A sudden jolt woke Paul from his slumber. He startled and sat up properly, unsure what really woke him, but couldn’t find anything that should have unsettled him; and he was quite sure that nothing physically shook him.
The train was rumbling along between cities in the Rhein/Ruhr-Megaplex. The whole Ruhrgebiet had always felt like a particularly big city, but since those reforms a couple of years ago after the housing expansion, the whole area has been officially merged into one big municipality.
Buildings were flashing past the windows, too fast for the eye to discern any more than fleeting details. Paul dug in his pockets for his mobile phone, which told him that he was somewhere between Düsseldorf and Duisburg. Nobody new could have boarded since he was awake when they stopped in Düsseldorf itself.
Yet he couldn’t shake the feeling that someone was looking for him, and he could’t just pretend this was any kind of normal paranoia.
After all, there’s no such thing as random paranoia when you know that there really were people out to get you.
All of this could only mean one thing: this probably is a stealth grab, and they’re going to get Paul before the train arrives in Duisburg.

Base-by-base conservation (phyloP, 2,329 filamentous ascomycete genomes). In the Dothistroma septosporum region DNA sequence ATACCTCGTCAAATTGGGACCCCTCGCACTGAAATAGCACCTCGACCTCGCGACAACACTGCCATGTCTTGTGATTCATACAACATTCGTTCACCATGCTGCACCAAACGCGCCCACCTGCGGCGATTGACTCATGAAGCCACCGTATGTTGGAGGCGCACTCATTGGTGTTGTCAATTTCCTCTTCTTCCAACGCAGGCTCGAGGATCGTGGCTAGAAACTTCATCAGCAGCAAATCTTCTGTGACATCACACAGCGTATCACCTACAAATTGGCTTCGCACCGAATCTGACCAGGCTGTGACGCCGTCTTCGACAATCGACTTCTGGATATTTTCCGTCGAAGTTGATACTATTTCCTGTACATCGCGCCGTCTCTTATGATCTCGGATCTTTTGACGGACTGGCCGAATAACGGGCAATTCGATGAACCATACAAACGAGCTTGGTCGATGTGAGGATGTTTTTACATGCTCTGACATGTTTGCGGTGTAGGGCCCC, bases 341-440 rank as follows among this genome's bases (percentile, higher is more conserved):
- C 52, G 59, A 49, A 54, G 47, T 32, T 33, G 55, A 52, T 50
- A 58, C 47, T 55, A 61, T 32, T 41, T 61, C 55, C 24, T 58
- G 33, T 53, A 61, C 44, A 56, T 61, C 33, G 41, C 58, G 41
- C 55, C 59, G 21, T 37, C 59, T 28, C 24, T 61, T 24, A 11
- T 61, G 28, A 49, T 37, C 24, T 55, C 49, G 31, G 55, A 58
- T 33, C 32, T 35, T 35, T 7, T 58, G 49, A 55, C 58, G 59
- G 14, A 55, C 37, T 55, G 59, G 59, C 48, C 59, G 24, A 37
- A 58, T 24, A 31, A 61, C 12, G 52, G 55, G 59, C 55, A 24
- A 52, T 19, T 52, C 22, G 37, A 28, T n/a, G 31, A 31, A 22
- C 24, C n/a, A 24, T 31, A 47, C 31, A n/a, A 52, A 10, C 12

Again he checked the crowd, almost too casually, with an eye open for anyone who might already be eyeballing him. But there wasn’t even one remotely suspicious person around.
But then again, that would make it way too easy, wouldn’t it.
He briefly considered that this was just a seeking entanglement produced by an especially vigorous conductor starting his round of checking the traveler’s tickets, but no – this felt way too specific for that and this wasn’t like any of the other ticket checks he’d been in. [In general, most ticket checks were way more intense than airport security checks, too – even the employees didn’t seem to think very much of those.]
Besides, he had a valid ticket. Luckily for him, these weren’t personalized yet, or else he’d be in all kinds of shit by now.
Paul came to a decision. It started with standing up.
Shuffling sideways to the aisle came next, and heading down to the toilet followed suite.